Republican presidential nominee Mitt Romney appeared calm and composed in his first debate against President Barack Obama tonight in Denver. The president, pitted against Romney on domestic policy issues, seemed uncomfortable as he continually failed to effectively and efficiently express himself.
"The president was out of answers tonight. He was retreating. He was trying to find a safe zone," Republican National Committee (RNC) Chairman Reince Priebus told RTTNews after the debate.
"He couldn't find a safe zone. That's why he was meandering. He was boring, uninspiring," Priebus added, saying, "This will go down as one of the most lopsided debates in American history tonight."
Although this reporter couldn't find one pundit or journalist in town who declared Obama the clear winner of the first debate, the president's campaign staff understandably tried to diffuse the surprise at his lackluster performance.
"Of course I thought he won the debate," Obama campaign manager Jim Messina told reporters on spin alley immediately after the debate. "What we needed to do going out there tonight was to have people walk out of this debate understanding the difference between us and Governor Romney and we did that and I feel great about that."
Senior campaign advisor David Axelrod echoed this sentiment, although to a less definitive degree, when he told reporters he hoped the American people listened closely to the substance behind Romney's policies.
Arguably, the biggest fault in the president's debate style tonight was his perceived inability to succinctly and clearly set out his policies and why they are better for the American people than those of the former Massachusetts governor.
Axelrod did just this on spin alley, in a few sentences laying out the argument the president should have made during his time tonight on the debate stage facing Romney.
"When people sit back and say, 'What is it exactly that [Romney] just said?' -He's for Medicare vouchers. He thinks he can solve this deficit problem with my additional revenue. He thinks we can add $7 trillion to our debt before we even get to our debt problem that not exists and solve it," Axelrod told reporters.
"I think people are smarter. I think Governor Romney plays the American people cheap," he added. But the Romney campaign disagreed, saying the former Massachusetts governor won both on style and substance.
"There's no doubt that there are millions of Americans who tonight saw a candidate in Barack Obama that has no idea about how to turn this economy around and a candidate in Mitt Romney who has very clear ideas," Florida Senator Marco Rubio told RTTNews after the debate.
Regardless of the winner, both sides had their favorite moments. The press, who was eagerly awaiting the "zingers" the Romney campaign was reportedly working on before the debate, were given a few that appeared both well thought out and well-placed.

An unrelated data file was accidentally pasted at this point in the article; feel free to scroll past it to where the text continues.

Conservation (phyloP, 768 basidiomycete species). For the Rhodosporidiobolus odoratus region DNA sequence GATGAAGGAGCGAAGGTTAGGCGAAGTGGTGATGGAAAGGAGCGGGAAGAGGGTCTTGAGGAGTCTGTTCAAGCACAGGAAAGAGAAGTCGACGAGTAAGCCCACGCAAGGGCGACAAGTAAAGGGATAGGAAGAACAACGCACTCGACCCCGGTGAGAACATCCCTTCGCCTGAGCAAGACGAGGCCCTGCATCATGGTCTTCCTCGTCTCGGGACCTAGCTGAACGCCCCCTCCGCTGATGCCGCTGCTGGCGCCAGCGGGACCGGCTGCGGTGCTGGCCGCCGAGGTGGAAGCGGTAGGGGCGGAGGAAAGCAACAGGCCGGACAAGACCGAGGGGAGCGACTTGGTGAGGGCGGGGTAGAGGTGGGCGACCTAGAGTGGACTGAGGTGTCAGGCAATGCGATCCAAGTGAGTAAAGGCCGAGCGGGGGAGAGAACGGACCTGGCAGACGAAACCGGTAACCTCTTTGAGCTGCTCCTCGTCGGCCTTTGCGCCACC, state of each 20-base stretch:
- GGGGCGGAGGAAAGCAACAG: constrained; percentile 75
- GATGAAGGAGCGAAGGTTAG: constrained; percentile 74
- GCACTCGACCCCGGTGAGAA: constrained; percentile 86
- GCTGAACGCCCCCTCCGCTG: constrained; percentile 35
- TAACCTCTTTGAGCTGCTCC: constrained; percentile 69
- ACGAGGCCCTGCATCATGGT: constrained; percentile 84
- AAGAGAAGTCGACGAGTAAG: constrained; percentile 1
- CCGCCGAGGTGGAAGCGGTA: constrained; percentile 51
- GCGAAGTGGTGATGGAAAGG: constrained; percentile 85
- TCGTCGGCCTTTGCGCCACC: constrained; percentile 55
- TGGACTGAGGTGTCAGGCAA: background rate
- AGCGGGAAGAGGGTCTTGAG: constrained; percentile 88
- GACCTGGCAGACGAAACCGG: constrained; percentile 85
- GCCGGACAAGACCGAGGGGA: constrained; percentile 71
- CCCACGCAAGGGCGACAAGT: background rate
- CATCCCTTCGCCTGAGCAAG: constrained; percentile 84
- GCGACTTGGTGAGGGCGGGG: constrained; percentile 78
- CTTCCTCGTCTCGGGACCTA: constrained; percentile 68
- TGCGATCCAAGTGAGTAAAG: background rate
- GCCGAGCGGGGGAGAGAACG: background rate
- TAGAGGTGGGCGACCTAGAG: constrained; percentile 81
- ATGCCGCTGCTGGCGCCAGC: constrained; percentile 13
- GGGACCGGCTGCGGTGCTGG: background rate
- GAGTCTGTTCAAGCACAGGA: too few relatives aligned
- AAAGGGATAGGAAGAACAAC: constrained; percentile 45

On energy policy, Romney exhumed his criticism of the president's support for failed green energy company Solyndra when he said, "you put $90 billion, like 50 years' worth of breaks, into solar and wind, to Solyndra and Fisker and Tester and Ener1. I mean, I had a friend who said you don't just pick the winners and losers, you pick the losers."
Chairman Priebus thought the best moment for Romney was his response to criticism from Obama on proposed Republican cuts to education.
The former governor's jab definitely connected when he said, "Mr. President, you're entitled as the president to your own airplane and to your own house, but not to your own facts."
Senator Rubio told RTTNews he had another favorite moment tonight. "I think the most telling moment of this debate was when the president turned to the moderator and asked to change the subject."
"He didn't want to talk about taxes and the budget anymore. Very clear that he was uncomfortable talking about that and I understand why. He record on that is abysmal."
Meanwhile, veteran Romney campaign advisor Eric Fehrnstrom told RTTNews he thought no one remark was better than another but rather that "the best part about the governor's performance were his substantive arguments against the president and the status quo."
The president, although visibly not the calm, collected speaker he usually is, also had some good moments of snark.
For Jim Messina, the president's best moments were when he repeatedly chased down the truth on Romney's proposed across-the-board tax cuts, even for the wealthiest Americans.
"For 18 months [Romney's] been running on this tax plan. And now, five weeks before the election, he's saying that his big, bold idea is, 'Never mind,'" Obama said just under 20 minutes into the debate.
"The fact is that if you are lowering the rates the way you described, Governor, then it is not possible to come up with enough deductions and loopholes that only affect high-income individuals to avoid either raising the deficit or burdening the middle class. It's - it's math. It's arithmetic," Obama added.
"Governor Romney spent the entire first 20 minutes on the defensive on his own tax plan. He tried to walk away from something he's campaigned on for 18 months," Messina said.
The president also hit Romney on the lack of substance and detail in his policies when he said, "At some point, I think the American people have to ask themselves, is the reason that Governor Romney is keeping all these plans to replace secret because they're too good? Is it - is it because that somehow middle-class families are going to benefit too much from them?"
Romney and Obama will meet for their second debate on October 16 at Hofstra University in Hempstead, NY. The debate will be moderated by Candy Crowley and will focus on foreign affairs.
by RTT Staff Writer
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